Microbes drive all aspects of life on the planet. Finding solutions to many of our
pressing global challenges, such as skyrocketing antimicrobial resistance, emergence
of new infectious diseases, and the health of our planet’s ecosystems, will depend
upon discoveries from basic microbiology research. The Department of Microbiology at
the University of Illinois has developed and maintained the highest national and
international reputation for more than 100 years. We have built upon our
distinguished history (evidenced by the recent designation as a “Milestones in
Microbiology” site by the American Society for Microbiology) by recruiting and
retaining outstanding microbiologists who are making exciting discoveries in diverse
fields while training students in cutting edge research. Our research faculty are
highly productive and impactful.
Seven of the ten current senior faculty have been elected
Fellows of the American Academy of Microbiology.
James M. Slauch, Head
HIV-1 affects and kills millions of people globally, but not enough information exists regarding the types of cells that HIV-1 targets in different tissues or the virus’s mechanism of spreading throughout the body. Viruses often ride the body’s circulatory systems to scatter throughout an organism and appear in different tissues to infect cells; however, not much is known about HIV-1’s mechanism of infection at the cellular level within those tissues. The Kieffer lab aims to provide insight into this topic by having recently published a study called “Mechanisms of virus dissemination in bone marrow of HIV-1-infected humanized BLT mice” in the journal eLife.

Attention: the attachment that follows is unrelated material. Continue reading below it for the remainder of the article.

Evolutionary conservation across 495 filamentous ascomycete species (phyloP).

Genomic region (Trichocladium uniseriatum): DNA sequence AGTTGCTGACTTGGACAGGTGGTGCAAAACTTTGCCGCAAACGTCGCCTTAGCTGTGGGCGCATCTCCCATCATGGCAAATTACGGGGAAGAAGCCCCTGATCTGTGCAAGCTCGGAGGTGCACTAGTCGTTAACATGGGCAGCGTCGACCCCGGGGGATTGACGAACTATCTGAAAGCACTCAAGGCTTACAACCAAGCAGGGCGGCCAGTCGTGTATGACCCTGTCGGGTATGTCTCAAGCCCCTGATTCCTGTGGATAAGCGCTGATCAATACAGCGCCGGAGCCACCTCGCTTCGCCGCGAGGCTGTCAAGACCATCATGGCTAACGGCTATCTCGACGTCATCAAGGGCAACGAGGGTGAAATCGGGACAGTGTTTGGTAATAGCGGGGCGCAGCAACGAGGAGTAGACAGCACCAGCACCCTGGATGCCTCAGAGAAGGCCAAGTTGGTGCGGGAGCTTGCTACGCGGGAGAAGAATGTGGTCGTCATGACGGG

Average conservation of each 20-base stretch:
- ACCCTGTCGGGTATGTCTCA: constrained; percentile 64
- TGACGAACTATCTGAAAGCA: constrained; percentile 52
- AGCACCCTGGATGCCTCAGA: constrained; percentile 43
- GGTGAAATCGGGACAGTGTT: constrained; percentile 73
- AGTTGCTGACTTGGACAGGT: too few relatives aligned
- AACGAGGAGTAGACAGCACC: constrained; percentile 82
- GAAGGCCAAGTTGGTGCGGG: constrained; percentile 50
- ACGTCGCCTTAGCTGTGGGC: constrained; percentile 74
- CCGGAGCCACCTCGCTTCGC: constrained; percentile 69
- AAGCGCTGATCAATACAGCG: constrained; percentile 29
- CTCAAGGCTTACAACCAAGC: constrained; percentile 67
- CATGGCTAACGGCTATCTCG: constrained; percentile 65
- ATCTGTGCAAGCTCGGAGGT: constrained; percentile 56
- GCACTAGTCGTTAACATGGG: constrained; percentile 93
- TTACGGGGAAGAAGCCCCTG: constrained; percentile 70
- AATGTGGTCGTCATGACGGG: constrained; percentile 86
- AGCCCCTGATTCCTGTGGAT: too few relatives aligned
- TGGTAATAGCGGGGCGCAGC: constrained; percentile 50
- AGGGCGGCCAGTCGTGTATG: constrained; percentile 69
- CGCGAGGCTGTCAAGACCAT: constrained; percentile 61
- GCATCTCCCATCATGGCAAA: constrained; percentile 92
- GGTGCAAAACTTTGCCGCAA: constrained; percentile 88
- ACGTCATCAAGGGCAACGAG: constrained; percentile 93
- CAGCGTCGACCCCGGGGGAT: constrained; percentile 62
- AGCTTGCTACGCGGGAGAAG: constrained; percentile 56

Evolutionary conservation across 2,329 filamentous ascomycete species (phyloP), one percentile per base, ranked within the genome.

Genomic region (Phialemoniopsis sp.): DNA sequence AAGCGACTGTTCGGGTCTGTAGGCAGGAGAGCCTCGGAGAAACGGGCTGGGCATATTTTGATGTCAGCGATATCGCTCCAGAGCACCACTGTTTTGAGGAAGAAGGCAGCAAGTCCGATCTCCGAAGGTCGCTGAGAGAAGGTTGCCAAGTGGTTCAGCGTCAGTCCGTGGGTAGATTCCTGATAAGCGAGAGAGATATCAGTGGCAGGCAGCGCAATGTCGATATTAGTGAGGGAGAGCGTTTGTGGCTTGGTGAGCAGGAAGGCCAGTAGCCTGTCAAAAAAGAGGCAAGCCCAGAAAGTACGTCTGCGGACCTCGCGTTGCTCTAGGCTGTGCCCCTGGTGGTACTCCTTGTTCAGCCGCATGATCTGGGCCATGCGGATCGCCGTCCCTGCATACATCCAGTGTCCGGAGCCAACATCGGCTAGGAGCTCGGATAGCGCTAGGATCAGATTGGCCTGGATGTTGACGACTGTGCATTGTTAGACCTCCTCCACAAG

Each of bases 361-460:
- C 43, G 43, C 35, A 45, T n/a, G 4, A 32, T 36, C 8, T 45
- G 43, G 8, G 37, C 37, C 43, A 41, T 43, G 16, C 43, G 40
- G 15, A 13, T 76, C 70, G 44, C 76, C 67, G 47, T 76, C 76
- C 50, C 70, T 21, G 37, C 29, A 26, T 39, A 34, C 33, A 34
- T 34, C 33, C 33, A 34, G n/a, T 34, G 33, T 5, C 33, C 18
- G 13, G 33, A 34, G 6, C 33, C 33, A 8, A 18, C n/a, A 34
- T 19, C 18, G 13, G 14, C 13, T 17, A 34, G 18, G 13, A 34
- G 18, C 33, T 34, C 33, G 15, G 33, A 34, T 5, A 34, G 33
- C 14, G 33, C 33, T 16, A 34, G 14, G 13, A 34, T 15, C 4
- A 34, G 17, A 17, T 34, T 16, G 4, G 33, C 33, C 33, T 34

The University is hiring six or more tenure-track faculty studying microbial systems or microbiomes, coordinated hires that will expand interdisciplinary microbial research and education across campus.
Graduate student Colleen Bianco (left) and Professor Carin Vanderpool (right) spearheaded a study that centered on how E. coli and Salmonella bacteria use RNA-based regulatory mechanisms to modify their membrane lipids in response to different stimuli. Their findings, with collaborator Kathrin Frölich (Ludwig Maximilian University of Munich, Germany) as a co-author, were published in a paper titled “Bacterial Cyclopropane Fatty Acid Synthase mRNA is targeted by activating and repressing small RNAs” in the Journal of Bacteriology.